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Category Archives: Channel 4

tonight there’s going to be a jailbreak somewhere in this town

Despite not being a fan of Chef Ramsay I have a passion for food and more than a passing interest in the justice system so, I wonder, does Gordon have what it takes to set up a culinary business in HMP Brixton?  Will Gordon’s confrontational and foulmouthed approach be a hit among the burglars, thieves and addicts or will chaos ensue?

We start the show with a quick run down of Gordon’s family history and his hopes and fears for this pet penal project.  This will no doubt draw comparisons with Jamie Oliver’s school dinners revolution but the moment Gordon walks into the prison, hands over his keys and phone he looks more vulnerable than Oliver ever did.  Well, there were tears and the odd lip tremble from the Essex boy but our ex-footballer appears tougher than than – just.

This isn’t a recipe show, a travel guide or competition.  This is not fun.  We get the voice over cliches and the swearing but [cliche alert] this has the potential to actually change lives (as apposed to a Masterchef banker quitting their day job to follow the culinary dream).   Read the rest of this entry »

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YOU CAN’T ALWAYS GET WHAT YOU WAN(T)

Gok Cooks Chinese. Brilliant. Ronseal, mate. Can’t possibly imagine what’s going to happen now. Oh, I can. And I have. And now I’ve watched it, unnecessarily. This programme is so utterly, utterly pedestrian in its format and execution it could almost be on prime-time midweek Channel 4. Oh.

You probably know Gok. I have a near pathological aversion to the sleb-rag X-Factor daytime TV entertainment that smothers mainstream UK media – like drowning in a mix of fake tan and regurgitated WKD – and even I know who fucking Gok Wan is. I know what to expect. Specs. Camp. Asides. Well, thankfully, no one is keen on disappointing me. He actually comes across as entirely charming and personable, and he obviously loves his food. Shame that whoever produced this almost supernatually ordinary ‘vehicle’ had about as much imagination as a free prawn cracker starter. There was a budget, yes, and they spent it on speed-ramped rostrum pans, a lifestyle-porn kitchen big enough to take a moody lighting rig, pointless Jolliver animated inserts, will-this-do? voiceover, yeah yeah. There’s an insert of Gok standing and throwing things about which unfortunately reminds me of the opening titles of the Ali G show. The familiar grammar of a hundred precedents. Let’s make this cuddly. Let’s make this easy. Let’s make this boring.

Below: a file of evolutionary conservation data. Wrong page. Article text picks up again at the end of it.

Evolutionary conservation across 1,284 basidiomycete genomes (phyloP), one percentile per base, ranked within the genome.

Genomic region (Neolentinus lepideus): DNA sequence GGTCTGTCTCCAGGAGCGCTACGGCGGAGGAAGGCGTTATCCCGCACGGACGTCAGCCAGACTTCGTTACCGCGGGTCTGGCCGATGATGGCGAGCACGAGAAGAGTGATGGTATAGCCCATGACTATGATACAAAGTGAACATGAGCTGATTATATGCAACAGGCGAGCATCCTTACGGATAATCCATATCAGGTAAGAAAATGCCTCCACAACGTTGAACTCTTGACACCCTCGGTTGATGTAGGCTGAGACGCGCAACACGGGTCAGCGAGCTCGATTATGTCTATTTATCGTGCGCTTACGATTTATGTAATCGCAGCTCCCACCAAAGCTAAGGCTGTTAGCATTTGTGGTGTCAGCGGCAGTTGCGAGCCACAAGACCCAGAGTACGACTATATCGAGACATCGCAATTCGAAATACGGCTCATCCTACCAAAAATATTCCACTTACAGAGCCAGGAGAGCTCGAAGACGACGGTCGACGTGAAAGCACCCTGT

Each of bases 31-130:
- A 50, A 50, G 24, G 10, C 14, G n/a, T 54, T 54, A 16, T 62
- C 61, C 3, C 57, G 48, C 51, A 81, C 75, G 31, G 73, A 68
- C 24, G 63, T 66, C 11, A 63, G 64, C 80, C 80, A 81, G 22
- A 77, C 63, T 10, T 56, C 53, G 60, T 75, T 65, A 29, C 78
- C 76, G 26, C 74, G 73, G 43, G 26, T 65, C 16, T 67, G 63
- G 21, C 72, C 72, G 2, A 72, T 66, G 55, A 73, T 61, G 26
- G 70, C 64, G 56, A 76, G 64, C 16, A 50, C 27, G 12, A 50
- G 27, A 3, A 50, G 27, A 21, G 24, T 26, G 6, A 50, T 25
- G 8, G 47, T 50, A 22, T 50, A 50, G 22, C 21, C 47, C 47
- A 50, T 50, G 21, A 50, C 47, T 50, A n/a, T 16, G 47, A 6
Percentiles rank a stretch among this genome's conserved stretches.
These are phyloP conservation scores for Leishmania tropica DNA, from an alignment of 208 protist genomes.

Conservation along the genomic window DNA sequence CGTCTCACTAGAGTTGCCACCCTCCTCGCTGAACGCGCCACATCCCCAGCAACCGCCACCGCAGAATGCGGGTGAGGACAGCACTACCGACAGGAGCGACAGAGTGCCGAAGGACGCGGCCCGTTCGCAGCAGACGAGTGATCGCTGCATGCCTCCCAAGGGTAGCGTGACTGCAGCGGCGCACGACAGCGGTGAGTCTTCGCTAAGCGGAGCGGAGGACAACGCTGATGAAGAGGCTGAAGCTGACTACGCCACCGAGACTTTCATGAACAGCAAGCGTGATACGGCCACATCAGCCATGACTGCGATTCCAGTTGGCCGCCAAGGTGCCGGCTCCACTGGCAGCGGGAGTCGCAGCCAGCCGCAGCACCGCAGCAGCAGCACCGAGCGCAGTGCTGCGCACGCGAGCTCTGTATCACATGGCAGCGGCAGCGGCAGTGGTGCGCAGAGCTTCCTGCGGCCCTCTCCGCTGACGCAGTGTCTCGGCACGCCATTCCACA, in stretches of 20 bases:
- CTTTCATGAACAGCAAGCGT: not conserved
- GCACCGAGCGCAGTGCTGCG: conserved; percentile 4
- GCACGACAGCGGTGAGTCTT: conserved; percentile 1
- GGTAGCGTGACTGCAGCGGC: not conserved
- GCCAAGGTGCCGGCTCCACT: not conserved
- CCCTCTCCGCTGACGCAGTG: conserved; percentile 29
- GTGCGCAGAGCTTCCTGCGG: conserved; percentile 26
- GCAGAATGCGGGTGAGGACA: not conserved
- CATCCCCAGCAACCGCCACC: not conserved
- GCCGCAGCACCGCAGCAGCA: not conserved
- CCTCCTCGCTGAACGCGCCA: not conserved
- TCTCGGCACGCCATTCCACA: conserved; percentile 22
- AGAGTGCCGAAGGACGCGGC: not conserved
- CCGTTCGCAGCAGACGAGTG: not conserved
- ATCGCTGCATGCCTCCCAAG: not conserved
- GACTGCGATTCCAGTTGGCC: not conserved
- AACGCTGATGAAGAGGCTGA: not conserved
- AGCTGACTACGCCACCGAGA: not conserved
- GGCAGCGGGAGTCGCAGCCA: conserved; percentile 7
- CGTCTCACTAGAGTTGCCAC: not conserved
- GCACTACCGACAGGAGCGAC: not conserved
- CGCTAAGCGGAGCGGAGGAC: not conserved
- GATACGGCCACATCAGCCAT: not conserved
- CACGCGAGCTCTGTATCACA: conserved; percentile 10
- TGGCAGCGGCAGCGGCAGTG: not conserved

So Gok gets to work on fried rice in ‘his’ whoah-no-really posh kitchen. “Egg in the wok, a little bit like an omelette”, he opines as he, um, scrambles the eggs in the bottom. Bish bash frozen-pea bosh and he serves his rice on a board, with chilli sauce overflowing on the edge, like someone completely fucking insane. Things pick up when he starts cooking with his dad Papa Wan, who is dry as a bone and great value. He used to work in various Chinese restaurants (as very clearly did Gok, judging by his seriously fast cleaverwork and casual pan flipping). The usual family photos and bonding follow. It’s all about the sleb journey, right? Gok’s strangely unappetising-looking stir-fried beans with shrimp are trumped by his dad’s nommy pork char-sui. They also, surprisingly, make a version of the joke once delivered in public by Prince Philip: “If it has got four legs and it is not a chair, if it has got two wings and flies but is not an aeroplane and if it swims and it is not a submarine, the Cantonese will eat it.”

Still, at least parental chipping makes for drama of sorts. Back at Wan Towers, the vehicle drives on solo. Thoroughly unconvinced, Gok reads the VO script anyway: “So simple, so quick.” (with a vast stock cupboard of dry goods.) “…that you can get really easily from the Chinese supermarket” (well, yes…) “You can be the Bruce Lee of your kitchen.” (FFS). Even the one blatant innuendo is forced out through gritted teeth. The producer used it anyway. Do I have to? Yes, Gok, you do.